Restricted Memphis Mayor: Remove Lt. Gen. N. B. Forrest's body and monument from park

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James N.

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Of course this is nothing new - those in favor are just jumping on the current anti-anything-Confederate bandwagon. The most compelling reason to DO it though, and one I learned from previous threads here, is that apparently Forrest himself WANTED to be buried in Elmwood Cemetery along with those of his men and other friends and supporters. Personally, I'd like to see it done - as long as it's done right - to shut the protesters up and remove this obvious bone of contention. If Forrest was actually GONE I wonder what the NEW touchstone would be?
 

Anna Elizabeth Henry

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Removing all signs and symbols of the Civil War does not accomplish peace and unity between people. Erasing history from the consciousness of America will not erase the evils of slavery, the Civil War or prejudices faced by African Americans in the South during Jim Crow/segregation, it will only make the history surrounding the issues less visible for the American people.
 

Henry Whitworth

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Removing all signs and symbols of the Civil War does not accomplish peace and unity between people. Erasing history from the consciousness of America will not erase the evils of slavery, the Civil War or prejudices faced by African Americans in the South during Jim Crow/segregation, it will only make the history surrounding the issues less visible for the American people.

I don't think this line about keeping up the monuments because they're educational is going to win out now that more people are paying attention. I think taking down these monuments will make the history far less confusing for most Americans. The Lost Cause has always had obscuring the cause and meaning of the war as one of it's main objectives and these public commemorations are a significant part of the message.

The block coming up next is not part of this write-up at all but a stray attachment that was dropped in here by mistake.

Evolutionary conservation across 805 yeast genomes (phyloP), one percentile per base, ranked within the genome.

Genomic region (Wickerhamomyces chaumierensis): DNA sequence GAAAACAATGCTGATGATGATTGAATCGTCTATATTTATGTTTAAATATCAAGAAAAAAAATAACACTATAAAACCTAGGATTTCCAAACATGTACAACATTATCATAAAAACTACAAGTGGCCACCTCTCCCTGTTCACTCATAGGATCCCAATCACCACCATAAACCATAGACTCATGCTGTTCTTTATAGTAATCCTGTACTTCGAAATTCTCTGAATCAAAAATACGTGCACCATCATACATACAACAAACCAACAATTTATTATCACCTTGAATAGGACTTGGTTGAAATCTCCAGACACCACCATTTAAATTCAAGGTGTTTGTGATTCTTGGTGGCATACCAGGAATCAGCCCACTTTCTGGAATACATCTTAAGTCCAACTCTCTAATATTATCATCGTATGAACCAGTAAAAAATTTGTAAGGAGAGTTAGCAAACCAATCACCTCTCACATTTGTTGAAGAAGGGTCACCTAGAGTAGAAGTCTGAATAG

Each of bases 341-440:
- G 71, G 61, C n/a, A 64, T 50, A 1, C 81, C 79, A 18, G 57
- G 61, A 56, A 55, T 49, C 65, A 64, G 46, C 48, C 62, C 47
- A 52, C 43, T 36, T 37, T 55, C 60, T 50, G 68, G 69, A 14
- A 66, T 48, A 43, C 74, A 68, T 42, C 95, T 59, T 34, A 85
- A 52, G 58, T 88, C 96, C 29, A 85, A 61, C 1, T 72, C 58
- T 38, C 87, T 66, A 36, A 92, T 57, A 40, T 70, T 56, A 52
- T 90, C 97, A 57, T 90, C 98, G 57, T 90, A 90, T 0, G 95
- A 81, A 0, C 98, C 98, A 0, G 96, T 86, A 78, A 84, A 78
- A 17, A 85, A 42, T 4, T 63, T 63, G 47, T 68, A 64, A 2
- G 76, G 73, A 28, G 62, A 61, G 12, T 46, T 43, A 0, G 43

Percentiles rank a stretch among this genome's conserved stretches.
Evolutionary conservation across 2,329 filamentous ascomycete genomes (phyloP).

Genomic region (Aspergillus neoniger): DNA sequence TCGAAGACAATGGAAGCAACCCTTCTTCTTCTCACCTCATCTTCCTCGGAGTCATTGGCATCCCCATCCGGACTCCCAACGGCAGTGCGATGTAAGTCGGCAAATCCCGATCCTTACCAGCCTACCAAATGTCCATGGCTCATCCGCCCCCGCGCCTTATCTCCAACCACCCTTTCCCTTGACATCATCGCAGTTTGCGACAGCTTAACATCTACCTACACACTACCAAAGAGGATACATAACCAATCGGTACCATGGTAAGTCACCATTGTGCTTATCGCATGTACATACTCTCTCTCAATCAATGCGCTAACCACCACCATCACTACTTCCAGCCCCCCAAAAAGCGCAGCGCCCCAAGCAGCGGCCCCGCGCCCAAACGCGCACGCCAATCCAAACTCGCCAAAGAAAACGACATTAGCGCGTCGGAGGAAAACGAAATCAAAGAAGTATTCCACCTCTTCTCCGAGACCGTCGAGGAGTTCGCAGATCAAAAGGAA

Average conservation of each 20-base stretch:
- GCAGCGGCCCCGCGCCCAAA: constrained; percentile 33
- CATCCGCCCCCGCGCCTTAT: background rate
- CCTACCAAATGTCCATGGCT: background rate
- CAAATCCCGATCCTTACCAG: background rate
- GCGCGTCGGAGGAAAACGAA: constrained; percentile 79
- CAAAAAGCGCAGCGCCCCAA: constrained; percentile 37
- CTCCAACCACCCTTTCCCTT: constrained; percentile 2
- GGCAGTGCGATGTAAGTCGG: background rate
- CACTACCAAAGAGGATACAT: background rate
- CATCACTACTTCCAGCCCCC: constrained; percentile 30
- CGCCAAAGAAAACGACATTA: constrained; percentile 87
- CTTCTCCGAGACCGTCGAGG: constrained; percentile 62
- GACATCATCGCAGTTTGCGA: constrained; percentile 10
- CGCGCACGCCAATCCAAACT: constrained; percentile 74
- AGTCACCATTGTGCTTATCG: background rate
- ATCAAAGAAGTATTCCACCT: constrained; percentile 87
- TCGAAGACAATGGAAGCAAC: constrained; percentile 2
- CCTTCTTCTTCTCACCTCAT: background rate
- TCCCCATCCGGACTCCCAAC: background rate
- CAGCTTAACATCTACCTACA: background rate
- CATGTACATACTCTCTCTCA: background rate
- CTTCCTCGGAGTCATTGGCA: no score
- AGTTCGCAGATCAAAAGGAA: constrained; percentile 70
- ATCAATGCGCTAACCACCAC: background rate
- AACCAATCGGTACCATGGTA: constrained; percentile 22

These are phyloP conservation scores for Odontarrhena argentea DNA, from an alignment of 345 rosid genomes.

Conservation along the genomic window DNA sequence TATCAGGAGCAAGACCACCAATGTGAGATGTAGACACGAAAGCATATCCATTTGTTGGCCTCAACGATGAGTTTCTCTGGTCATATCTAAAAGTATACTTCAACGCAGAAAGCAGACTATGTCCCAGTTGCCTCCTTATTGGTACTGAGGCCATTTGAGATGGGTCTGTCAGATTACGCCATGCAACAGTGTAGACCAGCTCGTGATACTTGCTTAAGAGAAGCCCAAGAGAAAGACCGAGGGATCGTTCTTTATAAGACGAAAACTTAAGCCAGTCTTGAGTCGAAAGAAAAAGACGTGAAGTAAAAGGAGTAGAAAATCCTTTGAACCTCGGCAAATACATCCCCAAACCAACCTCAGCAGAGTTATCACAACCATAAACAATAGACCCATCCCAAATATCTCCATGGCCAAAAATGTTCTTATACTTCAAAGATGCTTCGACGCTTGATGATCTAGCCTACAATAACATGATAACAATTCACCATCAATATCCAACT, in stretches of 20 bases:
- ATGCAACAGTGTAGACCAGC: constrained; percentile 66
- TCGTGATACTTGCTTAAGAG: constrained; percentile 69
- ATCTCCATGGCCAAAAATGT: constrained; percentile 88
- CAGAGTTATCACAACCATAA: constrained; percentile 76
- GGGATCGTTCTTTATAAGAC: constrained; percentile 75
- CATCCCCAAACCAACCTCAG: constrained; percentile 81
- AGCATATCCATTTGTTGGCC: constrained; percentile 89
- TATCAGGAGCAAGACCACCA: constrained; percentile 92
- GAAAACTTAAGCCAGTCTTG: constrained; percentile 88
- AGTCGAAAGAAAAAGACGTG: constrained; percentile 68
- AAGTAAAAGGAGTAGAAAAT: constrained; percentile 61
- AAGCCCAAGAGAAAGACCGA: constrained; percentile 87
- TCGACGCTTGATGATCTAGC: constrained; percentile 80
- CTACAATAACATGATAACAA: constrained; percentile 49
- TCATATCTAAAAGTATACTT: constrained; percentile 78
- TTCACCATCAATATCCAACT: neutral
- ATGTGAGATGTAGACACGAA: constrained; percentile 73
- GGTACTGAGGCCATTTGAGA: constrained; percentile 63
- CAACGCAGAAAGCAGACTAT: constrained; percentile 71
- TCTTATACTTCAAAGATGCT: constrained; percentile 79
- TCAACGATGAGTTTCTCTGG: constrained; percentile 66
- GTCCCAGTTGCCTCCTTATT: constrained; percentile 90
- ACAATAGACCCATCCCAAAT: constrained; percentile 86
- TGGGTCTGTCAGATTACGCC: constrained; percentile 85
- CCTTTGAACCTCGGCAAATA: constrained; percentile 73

These are to help us remember Jim Crow and segregation? But many of these monuments were put up very specifically by the champions and defenders of Jim Crow to remind blacks and "outside agitators" just who was in charge. Honoring Confederates in stone and bronze in our public places has long been part of the problem.
 
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Allie

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Good on AC. I've met him and I like him. Oddly enough my black next-door neighbor hates him because "he'll do anything white people want him to." Also according to her his wife wears her hair funny. But anyway. Despite being black, AC does not have the reputation of catering to his black constituency.

The General expressed a desire to be buried in Elmwood, and was originally buried there. Others relocated him later. Moving him back to be with his men, where he asked to be, will not hurt anything.

I love the statue and hope it is also placed in Elmwood. The current location between two medical campus buildings on a busy street is not a good one.

With a little effort this can be a situation that pleases all sides.

Incidentally, Millar is definitely in the "don't help" camp.
 

AndyHall

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From the article:

Lee Millar with the Sons of Confederate Veterans strongly opposes the move, “He was a City Councilman, an Alderman for two terms, and helped rebuild the city after the war.”

Millar also said there’s no direct evidence Forrest was a member of the KKK.

“So that’s just something that’s been passed down, rumored,” he said.

Real Confederate veterans who knew Forrest didn't have any qualms about admitting -- in fact, praising -- his role in the Klan during Reconstruction. I really do think the efforts to sanitize Forrest's reputation and history for a 21st century audience have wrecked his supporters' own credibility.
 

diane

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Forrest is always a focal point for these kinds of movements.He just makes a perfect target for various agendas. Slave trader, klansman, rebel general all in one. It seems to me the current call is to place him and the missus and the statue all in Elmwood. The whole shebang! I think that would be best, too. It's going to cost a good penny to move the statue - that is HUGE!

From the article:

Lee Millar with the Sons of Confederate Veterans strongly opposes the move, “He was a City Councilman, an Alderman for two terms, and helped rebuild the city after the war.”

Millar also said there’s no direct evidence Forrest was a member of the KKK.

“So that’s just something that’s been passed down, rumored,” he said.

Real Confederate veterans who knew Forrest didn't have any qualms about admitting -- in fact, praising -- his role in the Klan furing Reconstruction. I really do think the efforts to sanitize Forrest's reputation and history for a 21st century audience have wrecked his supporters' own credibility.

That's so true. It's no rumor. He may not have been a real member but he was a klansman nonetheless.
 

Nathanb1